January 10, 2023
Chevy Chase, Maryland
In 2023, if you think about it, it’s not a big deal planning a trip of about 1,000 miles, compared to travel in Emmett’s day. We have several options, depending on affordability and/or travel time requirements. If a trip is more than six hours, say, most of us would probably opt to purchase a plane ticket to travel from Pensacola to Baltimore, and boom, we’re there in about three hours.
If you’re like me (someone who actually likes a long road trip), it’s drivable in one day, though I don’t recommend it to everyone. And, depending on your schedule (and vehicle), driving can be more expensive than flying.
A few benefits of driving: I have control over what I want to see/where I want to go, and I can take as many carry-ons as I want without paying for it. Also, I’ve long had claustrophobia which has only gotten worse during Covid (since I worked primarily from home for more than two years), so no worries about cramped seats, racing madly through a huge airport to catch a connection, et cetera.
A few downsides of driving: The cost to drive to Pensacola and back was more than a plane ticket; also, the cost of wear and tear on a car with almost 80,000 miles had to be considered (but we live in a mostly walkable community, and our kids took public school buses and transportation everywhere. Our car is idle in the driveway five out of seven days a week).
I didn’t overlook traveling to Pensacola via Amtrak, but when I priced a train ticket in 2014, it was more than plane ticket, and, I would have had to rent a car upon arrival. Also, even though the mileage wasn’t that different between driving and the train, I felt that if I was going to make the trip on the ground, it was better to come and go as I pleased in my own car.
My point about comparative travel options is that I’ve been thinking about how Emmett had, basically, only one option to get from Pensacola to Baltimore in 1912, because he had specific places to be on specific dates. His transportation options were: Rail, horse-and-buggy, automobile. Autos were not widely used for 1,000 mile trips in 1912 (lack of regular services along the way, plus mostly unpaved roads). Rail was the obvious choice.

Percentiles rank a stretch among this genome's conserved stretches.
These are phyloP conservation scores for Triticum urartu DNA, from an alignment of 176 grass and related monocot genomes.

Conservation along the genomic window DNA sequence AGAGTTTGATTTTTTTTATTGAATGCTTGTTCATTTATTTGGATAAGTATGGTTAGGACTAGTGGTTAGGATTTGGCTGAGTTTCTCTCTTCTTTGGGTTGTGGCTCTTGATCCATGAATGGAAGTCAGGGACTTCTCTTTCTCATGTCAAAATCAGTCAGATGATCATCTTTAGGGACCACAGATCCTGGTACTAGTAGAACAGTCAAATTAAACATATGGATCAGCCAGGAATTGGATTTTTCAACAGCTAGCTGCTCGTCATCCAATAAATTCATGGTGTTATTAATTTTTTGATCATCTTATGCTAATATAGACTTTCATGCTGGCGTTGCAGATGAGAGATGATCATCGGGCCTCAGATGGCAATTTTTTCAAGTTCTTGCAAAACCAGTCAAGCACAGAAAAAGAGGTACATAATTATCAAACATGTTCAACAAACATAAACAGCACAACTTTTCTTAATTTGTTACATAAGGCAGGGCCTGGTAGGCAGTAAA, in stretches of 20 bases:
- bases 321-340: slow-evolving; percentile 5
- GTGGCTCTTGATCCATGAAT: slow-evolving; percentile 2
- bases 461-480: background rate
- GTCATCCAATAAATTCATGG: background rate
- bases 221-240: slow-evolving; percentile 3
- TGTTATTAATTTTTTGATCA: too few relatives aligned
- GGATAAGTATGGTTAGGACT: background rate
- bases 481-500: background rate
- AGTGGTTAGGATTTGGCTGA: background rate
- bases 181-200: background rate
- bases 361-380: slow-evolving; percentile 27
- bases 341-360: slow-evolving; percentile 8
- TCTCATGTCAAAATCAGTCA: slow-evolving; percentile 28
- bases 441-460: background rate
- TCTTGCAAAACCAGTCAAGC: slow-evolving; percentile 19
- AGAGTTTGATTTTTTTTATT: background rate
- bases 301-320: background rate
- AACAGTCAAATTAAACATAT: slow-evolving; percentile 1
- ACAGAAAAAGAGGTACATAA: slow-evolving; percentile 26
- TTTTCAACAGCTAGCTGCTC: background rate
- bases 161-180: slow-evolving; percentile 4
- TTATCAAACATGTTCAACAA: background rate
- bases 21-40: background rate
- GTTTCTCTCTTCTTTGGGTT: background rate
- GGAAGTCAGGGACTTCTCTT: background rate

I pieced together the itinerary for Emmett’s trip to Petersburg and Baltimore in June, 1912, from contemporary sources about Emmett and the Florida delegation, as well as available train schedules and the like.
On June 19, Emmett, who was an alternate delegate to the Democratic National Convention left Pensacola on the L&N Railroad, along with two other delegates, Benjamin S. Williams (a prominent local insurance agent and businessman) and Thomas F. (Tom) West of Milton, Florida, a lawyer, state senator, and eventual State Attorney General.
Most likely, Williams and West continued on to Baltimore to meet up with the rest of the Florida delegation, and did not attend the window dedication with Emmett. These two were important in Florida politics, and had they attended the dedication, their names would have appeared in the newspaper coverage of the unveiling.
Emmett, Williams and West took the L&N Railroad originating in Pensacola, then to Atlanta; once there, they switched to the Seaboard Air Line Railroad. Emmett remained on the SAL train until Petersburg.
If you take a look at the map of the railroads serving Florida and the Atlantic states, you’ll notice there are a LOT of stops along the way. I’m not certain if his train stopped at every one of the stations along the route, but this was, minimally, an 18-hour train trip. The map below shows a rather daunting number of stops. Emmett, Williams, and West probably (hopefully) had sleeper accommodations, in addition to the convention reading material to busy themselves during the trip.
Emmett disembarked from the Seaboard Air Line train at Petersburg; Williams and West continued to D.C., then Baltimore.